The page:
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Canadian integration: Expanding Combat Airlift

  • Published
  • By Airman Rhett Isbell
  • 19th Airlift Wing Public Affairs

The 41st Airlift Squadron along with Airmen from the 61st Airlift Squadron and the 19th Airlift Wing joined the Royal Canadian Air Force at Trenton Air Force Base in Ontario, Canada for two-weeks of cold weather pre-deployment training.

The RCAF and members of Team Little Rock, which included four aircraft and 72 personnel, built tactical airlift and enhanced their mission readiness in an expeditionary scenario to better prepare for future combined operations around the globe.

“We approached this exercise differently than any other that I’ve seen before,” said Lt. Col. Bret Echard, 41st AS commander. “We requested members of different squadrons to come with us to give them some extra training and to train with the same team members we’re going to deploy with.”

Having early integration as a priority for deployments didn’t stop at taking extra team members with them. The 41st AS also offered Little Rock Airmen the opportunity to integrate with Royal Canadian Air Force Airmen, while keeping up a free flow of information between the two countries armed forces.

“It was great to work with the Canadians and everyone involved got something out of this trip,” said Staff Sgt. Josh Daigle, 19th Operations Support Squadron instructor loadmaster. “Everything they did looked a little different compared to ours, so we had to make sure we communicated effectively to accomplish the mission.”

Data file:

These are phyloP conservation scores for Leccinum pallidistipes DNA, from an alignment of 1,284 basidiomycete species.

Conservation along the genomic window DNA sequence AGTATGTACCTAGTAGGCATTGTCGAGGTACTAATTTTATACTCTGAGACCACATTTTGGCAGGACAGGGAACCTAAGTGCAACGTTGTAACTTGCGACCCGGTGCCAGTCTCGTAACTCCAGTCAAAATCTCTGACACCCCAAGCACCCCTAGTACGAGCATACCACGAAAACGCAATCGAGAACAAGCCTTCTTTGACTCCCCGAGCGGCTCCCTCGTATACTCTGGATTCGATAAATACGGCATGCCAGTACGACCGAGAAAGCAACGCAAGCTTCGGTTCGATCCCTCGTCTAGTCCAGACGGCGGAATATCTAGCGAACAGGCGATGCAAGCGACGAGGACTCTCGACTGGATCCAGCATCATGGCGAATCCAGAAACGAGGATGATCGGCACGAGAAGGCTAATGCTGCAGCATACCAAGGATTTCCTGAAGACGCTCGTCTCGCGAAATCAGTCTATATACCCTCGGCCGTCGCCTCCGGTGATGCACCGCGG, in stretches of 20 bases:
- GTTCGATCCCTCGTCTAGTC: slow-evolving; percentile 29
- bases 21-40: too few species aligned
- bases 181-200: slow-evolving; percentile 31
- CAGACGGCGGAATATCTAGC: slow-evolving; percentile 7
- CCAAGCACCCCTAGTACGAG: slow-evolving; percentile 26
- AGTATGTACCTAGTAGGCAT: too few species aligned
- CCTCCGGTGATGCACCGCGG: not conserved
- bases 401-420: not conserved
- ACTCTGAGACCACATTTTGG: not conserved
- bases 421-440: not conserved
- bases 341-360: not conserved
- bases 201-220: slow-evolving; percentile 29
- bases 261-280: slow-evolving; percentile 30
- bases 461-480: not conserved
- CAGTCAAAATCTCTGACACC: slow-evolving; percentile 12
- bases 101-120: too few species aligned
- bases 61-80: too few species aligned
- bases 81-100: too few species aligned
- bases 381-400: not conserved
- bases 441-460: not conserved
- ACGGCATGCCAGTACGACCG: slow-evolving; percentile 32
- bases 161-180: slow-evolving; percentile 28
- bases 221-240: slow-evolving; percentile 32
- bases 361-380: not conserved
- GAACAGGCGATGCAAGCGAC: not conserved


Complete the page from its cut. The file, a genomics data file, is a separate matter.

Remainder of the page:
Loadmasters trained to accomplish distinctive learning objectives and complete the ones they had set out to be certified on. Some of those were reverse taxi, low speed and low altitude air drops and oversized, heavyweight cargo.

This training simulated Team Little Rock operating in a dynamic environment in friendly, but foreign soil.

“A lot of us learned how to be more flexible in our flying and how to avoid obstacles or dangers to a greater degree,” Echard said. “We’ve still got a ton to learn from the Canadians and we should do these training missions more often.”

Going north opened the door to a new theater of operations for training while building relationships across the continent.

“They were a great host and I’d really like to work with them again,” Daigle said.